Last year, Toyota had 17%, and this year it came in with just 10%. The drop in perceived styling leadership contributes to that brand's reduced overall score. Just off our leader chart, Ford claimed 17% this year, followed by Chevrolet with 16%.
Toyota (22%) barely stayed at the top, despite losing 10 points from last year, leaving Mercedes-Benz (22%), Ford (21%), Lexus (18%) and BMW (17%) all clustered with similar scores. In the past, Toyota had a commanding advantage in technology, likely fueled by its hybrid powertrains and related marketing.
It would seem that consumers now take the Prius for granted and potentially are not impressed with the Honda CR-Z and Insight. Ford has inched up this year, with numerous recent innovations to its credit beyond hybrid that include EcoBoost powertrains, the SYNC driver interface system and the MyFord Touch touch-screen display.
Lexus and BMW make the list, with each offering powerful, modern powertrains and advanced safety features. Just off this list is Chevrolet at 11%. With the upcoming Volt and new models in the pipeline, this is a brand to watch for next year.
Despite their focus on engineering and marketing efforts heavily on high-tech features, two prestige brands that weren't close were Infiniti (8%) and Acura (5%).
To learn about consumers' car brand perceptions, the Consumer Reports National Research
Center conducted a random, nationwide telephone survey on December 2-6, 2010, contacting 2,019 adults, collecting data from 1,721 adults in households that had at least one car.
Overall brand perception is an index calculated as the total number of times that the particular make was mentioned as an exemplar across all seven categories, divided by the total unaided mentions. This approach adjusts for awareness level, ensuring every brand has an equal chance of leading a category, not just the best-selling or most well-known brands.
Category scores reflect the number of times that the particular make was mentioned as an exemplar of the particular attribute, again adjusted for awareness.
Consumer Reports' Auto Pulse Survey Series:
Throughout the year, Consumer Reports conducts Auto Pulse surveys that track current opinions, perceptions, and buying trends — the pulse — of the American consumer automotive marketplace. Results are announced to the media and posted to www.ConsumerReports.org, the largest paid Web publication.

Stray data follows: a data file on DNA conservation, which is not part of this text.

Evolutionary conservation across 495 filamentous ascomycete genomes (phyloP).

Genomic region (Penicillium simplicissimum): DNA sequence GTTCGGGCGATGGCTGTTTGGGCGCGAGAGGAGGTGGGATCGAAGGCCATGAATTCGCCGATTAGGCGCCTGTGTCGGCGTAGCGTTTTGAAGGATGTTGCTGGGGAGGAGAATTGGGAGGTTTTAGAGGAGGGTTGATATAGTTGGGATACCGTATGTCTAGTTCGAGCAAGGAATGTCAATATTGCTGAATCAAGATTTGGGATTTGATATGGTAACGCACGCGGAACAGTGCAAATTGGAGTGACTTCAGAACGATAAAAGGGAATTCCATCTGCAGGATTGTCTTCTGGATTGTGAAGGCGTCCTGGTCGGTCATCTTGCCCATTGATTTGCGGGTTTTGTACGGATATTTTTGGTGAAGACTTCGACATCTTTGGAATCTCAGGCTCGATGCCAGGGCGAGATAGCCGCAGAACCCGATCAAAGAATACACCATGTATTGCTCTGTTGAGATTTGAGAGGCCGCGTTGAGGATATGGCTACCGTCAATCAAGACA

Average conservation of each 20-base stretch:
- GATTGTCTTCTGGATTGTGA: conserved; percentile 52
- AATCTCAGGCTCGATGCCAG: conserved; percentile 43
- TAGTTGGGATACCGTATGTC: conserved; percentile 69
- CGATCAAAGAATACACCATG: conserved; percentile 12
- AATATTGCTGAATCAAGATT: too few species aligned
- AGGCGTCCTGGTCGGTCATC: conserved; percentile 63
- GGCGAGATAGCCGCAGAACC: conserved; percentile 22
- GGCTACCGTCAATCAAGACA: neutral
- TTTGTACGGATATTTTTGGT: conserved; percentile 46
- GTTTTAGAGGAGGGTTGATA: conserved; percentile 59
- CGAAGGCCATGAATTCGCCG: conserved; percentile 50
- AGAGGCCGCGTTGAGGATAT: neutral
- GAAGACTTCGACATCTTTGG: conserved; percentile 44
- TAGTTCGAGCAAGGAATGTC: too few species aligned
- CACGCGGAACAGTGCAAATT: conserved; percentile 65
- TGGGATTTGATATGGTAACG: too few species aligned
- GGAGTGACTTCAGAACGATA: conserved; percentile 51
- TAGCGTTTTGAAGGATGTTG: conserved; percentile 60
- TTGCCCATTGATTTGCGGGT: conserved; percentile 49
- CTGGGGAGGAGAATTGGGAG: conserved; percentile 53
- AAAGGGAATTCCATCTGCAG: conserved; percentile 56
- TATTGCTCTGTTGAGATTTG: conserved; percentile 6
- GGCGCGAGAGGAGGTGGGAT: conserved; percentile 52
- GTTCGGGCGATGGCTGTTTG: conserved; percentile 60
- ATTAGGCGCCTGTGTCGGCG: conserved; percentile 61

With more than 7,000,000 print and online subscribers, Consumer Reports is one of the most trusted sources for information and advice on consumer products and services. It conducts the most comprehensive auto-test program of any U.S. publication or Website; the magazine's auto experts have decades of experience in driving, testing, and reporting on cars. ConsumerReports.org has a variety of tools based on real-world test results, reliability data, owner costs, and other ratings, including Cars Best Deals Plus, which provides the Bottom Line Price to help you get the best deal.
To become a subscriber, consumers can call 1-800-234-1645. Information and articles from the
magazine can be accessed online at www.ConsumerReports.org.
CONSUMER REPORTS 2011 CAR BRAND PERCEPTIONS SURVEY
The material above is intended for legitimate news entities only; it may not be used for advertising or promotional purposes. Consumer Reports® is published by Consumers Union, an expert, independent nonprofit organization whose mission is to work for a fair, just, and safe marketplace for all consumers and to empower consumers to protect themselves. We accept no advertising and pay for all the products we test. We are not beholden to any commercial interest. Our income is derived from the sale of Consumer Reports®, ConsumerReports.org® and our other publications and information products, services, fees, and noncommercial contributions and grants. Our Ratings and reports are intended solely for the use of our readers. Neither the Ratings nor the reports may be used in advertising or for any other commercial purpose without our permission. Consumers Union will take all steps open to it to prevent commercial use of its materials, its name, or the name of Consumer Reports®.
SOURCE Consumer Reports